A National Point Prevalence survey of antimicrobial prescribing for surgical prophylaxis
Abstract number: P1500
Objectives: An All-Wales Point Prevalence Survey (PPS) of antibacterial usage in secondary care was supported and carried out by pharmacists in twenty three hospitals across Wales during November/December 2008 to mark the first European Antibiotic Awareness Day. The data presented concentrates specifically on antimicrobial prescribing for surgical prophylaxis. The objective was to examine antimicrobial prescribing and duration of surgical prophylaxis.
Methods: Patients from 226 wards in 23 hospitals across Wales were included in the PPS. The number of patients surveyed on each ward, and the number prescribed antimicrobials at or before 8:00 am on the day of the PPS was recorded. Note: Not all hospitals surveyed all patients, and there was a bias towards surveying patients from medical wards. The auditors were asked to record the antimicrobial prescribed, site of infection, and duration of surgical prophylaxis based on the number of doses prescribed: Single dose; one day; >one day.
Results: Of the 4888 patients surveyed 1503 were prescribed systemic antimicrobial/s (31%); 206 patients were prescribed systemic antimicrobials for surgical prophylaxis (4.2%). Antimicrobial prescribing varied between hospitals dependant largely on specialties, with 22 different antimicrobials being prescribed. Cefuroxime was the most commonly prescribed antimicrobial (35.2% of total antimicrobials), which is of concern with regard to the association with Clostridium difficle infection. 85.2% of the antimicrobials prescribed for surgical prophylaxis were for IV administration. The proportion of patients receiving surgical prophylaxis for >one day ranged from 0100% with an All-Wales average of 48.2%. Prophylaxis prior to urinary tract surgery or bone & joint surgery was less likely to be prescribed for more than one day than for the other sites.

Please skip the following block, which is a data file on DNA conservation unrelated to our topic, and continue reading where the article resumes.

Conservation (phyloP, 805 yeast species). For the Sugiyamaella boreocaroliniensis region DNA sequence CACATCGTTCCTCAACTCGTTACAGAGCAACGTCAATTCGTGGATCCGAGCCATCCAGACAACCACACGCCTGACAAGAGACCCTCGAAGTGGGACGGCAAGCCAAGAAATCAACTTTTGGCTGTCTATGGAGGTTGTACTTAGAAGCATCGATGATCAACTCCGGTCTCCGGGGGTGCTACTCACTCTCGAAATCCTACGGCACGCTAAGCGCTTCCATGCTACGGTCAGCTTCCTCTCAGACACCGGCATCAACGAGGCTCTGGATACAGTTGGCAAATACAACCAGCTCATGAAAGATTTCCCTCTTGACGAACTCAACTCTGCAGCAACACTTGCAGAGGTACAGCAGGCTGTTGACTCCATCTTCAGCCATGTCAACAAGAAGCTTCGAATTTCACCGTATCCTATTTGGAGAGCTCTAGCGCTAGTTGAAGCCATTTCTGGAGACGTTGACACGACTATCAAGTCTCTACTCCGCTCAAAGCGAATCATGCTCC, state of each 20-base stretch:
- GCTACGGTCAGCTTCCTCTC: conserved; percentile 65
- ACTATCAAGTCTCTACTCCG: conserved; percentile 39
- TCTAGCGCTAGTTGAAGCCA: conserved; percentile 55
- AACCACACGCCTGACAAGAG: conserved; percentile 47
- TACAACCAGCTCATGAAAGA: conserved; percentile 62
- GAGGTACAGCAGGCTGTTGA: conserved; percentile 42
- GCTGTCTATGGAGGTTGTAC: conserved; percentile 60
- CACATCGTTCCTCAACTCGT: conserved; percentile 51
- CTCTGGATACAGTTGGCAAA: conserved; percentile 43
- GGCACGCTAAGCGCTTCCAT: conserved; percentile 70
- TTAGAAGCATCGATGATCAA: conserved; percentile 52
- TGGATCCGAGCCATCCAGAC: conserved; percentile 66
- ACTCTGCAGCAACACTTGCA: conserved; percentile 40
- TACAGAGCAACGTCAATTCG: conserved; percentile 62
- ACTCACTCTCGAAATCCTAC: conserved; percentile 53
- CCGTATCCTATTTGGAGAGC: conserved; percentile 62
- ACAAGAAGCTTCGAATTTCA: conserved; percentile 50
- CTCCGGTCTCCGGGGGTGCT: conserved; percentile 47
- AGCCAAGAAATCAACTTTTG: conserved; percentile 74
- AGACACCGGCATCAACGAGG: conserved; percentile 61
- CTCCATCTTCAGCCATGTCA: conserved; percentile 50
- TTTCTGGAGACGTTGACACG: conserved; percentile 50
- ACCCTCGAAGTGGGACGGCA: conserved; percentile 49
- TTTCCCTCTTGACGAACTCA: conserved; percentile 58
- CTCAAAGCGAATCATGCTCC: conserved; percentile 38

Conclusions: The Scottish Intercollegiate Guidelines Network guidelines for antibiotic prophylaxis in surgery state that 'a single standard therapeutic dose of antibiotic is sufficient for prophylaxis under most circumstances'. Clearly, in some instances prescribing falls outside of the guidelines. It is hoped that short period audits with stakeholder feedback will reduce the number of patients receiving unnecessarily prolonged prophylaxis, and steer prescribers away from cephalosporin use. The PPS is being repeated in November 2009, and comparisons will be presented highlighting differences between the 2008 & 2009 PPS results.
|Session name:||Abstracts 20th European Congress of Clinical Microbiology and Infectious Diseases|
|Location:||Vienna, Austria, 10 - 13 April 2010|
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